GOP to grill Biden justice nominees on Second Amendment, allowing ‘dangerous’ felons out on bail
Some of President Joe Biden’s judicial nominees will face criticism from Republicans at today’s Senate Judiciary Committee hearing for their record on bailing criminals and their Second Amendment legal theories.
Committee Chairman Dick Durbin, D-Ill., will preside over the hearing of six of Biden’s judicial nominees, just a handful of the dozens of nominees Democrats hope to confirm to the lame Congress before the nominations expire the next day. next year. Several of these candidates are expected to be turned down by Republican lawmakers.
Judge Jonathan James Grey, who was appointed to the District Court for the Eastern District of Michigan, last year granted bail to a man accused of embezzling $2million who the government considered a risk on the run due to his history of domestic violence, use of weapons, a DUI conviction, and lying and hiding from federal agents, according to a Republican committee aide. Another judge later overturned Grey’s decision and ordered that the criminal be held pending trial.
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In at least two other cases, Gray released « dangerous » defendants on bail, according to the aide.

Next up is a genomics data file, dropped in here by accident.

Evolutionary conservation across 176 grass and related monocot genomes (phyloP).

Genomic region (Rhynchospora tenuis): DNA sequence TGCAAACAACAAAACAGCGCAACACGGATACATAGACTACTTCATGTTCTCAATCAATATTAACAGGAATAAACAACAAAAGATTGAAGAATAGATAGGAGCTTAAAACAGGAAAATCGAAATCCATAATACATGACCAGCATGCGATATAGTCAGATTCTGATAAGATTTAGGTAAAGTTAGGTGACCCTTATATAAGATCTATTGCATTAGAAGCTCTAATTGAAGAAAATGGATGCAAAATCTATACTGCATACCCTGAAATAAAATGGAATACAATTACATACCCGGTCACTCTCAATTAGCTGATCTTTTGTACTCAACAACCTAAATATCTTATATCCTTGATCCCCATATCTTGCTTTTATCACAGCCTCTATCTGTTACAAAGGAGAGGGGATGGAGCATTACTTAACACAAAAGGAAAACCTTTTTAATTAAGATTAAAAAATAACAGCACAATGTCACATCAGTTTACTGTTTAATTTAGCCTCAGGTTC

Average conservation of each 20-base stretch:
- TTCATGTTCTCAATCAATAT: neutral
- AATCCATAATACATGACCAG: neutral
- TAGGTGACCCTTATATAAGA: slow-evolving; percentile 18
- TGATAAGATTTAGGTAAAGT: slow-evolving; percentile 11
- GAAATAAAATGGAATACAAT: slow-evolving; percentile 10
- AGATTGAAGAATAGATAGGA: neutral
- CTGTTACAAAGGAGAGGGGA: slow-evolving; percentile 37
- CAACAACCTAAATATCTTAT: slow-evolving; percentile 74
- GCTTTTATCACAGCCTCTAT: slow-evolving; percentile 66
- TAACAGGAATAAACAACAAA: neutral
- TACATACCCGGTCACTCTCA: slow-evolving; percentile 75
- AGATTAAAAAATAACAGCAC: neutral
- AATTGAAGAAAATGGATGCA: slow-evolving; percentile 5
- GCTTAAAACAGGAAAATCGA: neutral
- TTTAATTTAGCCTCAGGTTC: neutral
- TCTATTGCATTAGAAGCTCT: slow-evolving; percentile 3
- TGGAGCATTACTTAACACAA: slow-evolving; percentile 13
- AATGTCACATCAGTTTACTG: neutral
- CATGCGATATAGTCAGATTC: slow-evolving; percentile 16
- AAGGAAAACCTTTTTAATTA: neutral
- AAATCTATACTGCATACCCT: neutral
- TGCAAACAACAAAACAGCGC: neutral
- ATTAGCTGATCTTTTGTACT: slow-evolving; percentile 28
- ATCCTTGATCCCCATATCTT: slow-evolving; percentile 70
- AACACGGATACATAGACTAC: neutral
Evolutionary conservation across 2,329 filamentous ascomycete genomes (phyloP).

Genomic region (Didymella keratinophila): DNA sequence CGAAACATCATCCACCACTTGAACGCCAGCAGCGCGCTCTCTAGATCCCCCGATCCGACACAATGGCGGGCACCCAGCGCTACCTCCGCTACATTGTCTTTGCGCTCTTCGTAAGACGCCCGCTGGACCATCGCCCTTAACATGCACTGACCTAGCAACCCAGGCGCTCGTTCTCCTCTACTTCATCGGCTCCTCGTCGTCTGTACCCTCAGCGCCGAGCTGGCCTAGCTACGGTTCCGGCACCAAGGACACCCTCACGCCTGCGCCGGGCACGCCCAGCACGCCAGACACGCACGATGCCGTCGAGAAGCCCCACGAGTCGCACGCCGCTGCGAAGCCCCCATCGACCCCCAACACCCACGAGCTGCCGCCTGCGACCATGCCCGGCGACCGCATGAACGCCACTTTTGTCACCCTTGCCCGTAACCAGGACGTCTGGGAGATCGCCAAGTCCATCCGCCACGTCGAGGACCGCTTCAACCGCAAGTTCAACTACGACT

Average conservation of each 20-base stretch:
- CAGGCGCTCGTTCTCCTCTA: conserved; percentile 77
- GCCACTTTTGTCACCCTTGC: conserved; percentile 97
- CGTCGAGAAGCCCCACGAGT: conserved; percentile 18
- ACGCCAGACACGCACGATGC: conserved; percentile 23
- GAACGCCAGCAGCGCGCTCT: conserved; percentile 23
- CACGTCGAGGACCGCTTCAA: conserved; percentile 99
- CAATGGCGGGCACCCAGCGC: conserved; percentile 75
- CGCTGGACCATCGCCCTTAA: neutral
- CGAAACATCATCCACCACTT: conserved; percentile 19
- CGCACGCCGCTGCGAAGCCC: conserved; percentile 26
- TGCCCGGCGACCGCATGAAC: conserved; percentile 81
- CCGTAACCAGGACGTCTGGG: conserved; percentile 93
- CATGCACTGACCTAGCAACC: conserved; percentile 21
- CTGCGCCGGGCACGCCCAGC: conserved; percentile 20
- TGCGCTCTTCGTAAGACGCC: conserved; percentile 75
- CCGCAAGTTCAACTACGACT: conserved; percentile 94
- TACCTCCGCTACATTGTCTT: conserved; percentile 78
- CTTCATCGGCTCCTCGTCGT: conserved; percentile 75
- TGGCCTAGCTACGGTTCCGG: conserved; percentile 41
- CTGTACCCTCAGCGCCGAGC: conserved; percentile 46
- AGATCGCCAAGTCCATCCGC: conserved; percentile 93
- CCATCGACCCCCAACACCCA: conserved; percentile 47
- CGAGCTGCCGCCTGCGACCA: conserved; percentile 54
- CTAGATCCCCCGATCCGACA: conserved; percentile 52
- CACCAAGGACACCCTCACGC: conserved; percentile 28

A second candidate today is Judge Ramon Reyes, who was nominated for the Eastern District of New York. Republicans say that on at least three occasions, Reyes ordered the release of felons on bail, only for another judge to overturn those rulings and put the felons back behind bars to await trial.
Republicans are also expected to target Julia Kobick, the Massachusetts assistant general counsel who is appointed to the Massachusetts District Court. In 2016, Kobick supported a Massachusetts woman’s 2016 conviction for possession of a stun gun she used to defend herself against her abusive ex-boyfriend.
Kobick argued that the woman, Jaime Caetano, should go to jail for violating Massachusetts gun laws and argued that the Second Amendment did not apply since stun guns were not invented in 1789.
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The case was appealed to the Supreme Court, which unanimously rejected Kobick’s argument and called it « frivolous ».
In a concurring opinion, Judge Samuel Alito said that « Caetano’s encounter with her abusive ex-boyfriend illustrates the connection between these fundamental rights: by arming himself, Caetano was able to protect himself against a physical threat that the restraining orders had proven useless to warn. »
« And, commendably, she did so using a weapon that posed little or no danger of permanently harming herself or the father of her children, » Alito added.
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Also before the committee today, Judge Todd Edelman, who was the nominee for U.S. District Court in Washington, D.C. This month, Senator Marsha Blackburn, R-Tenn., grilled Edelman for freeing a convict criminal in 2020 who later that year was implicated in the murder of a 10-year-old boy in Washington and pleaded guilty to that crime.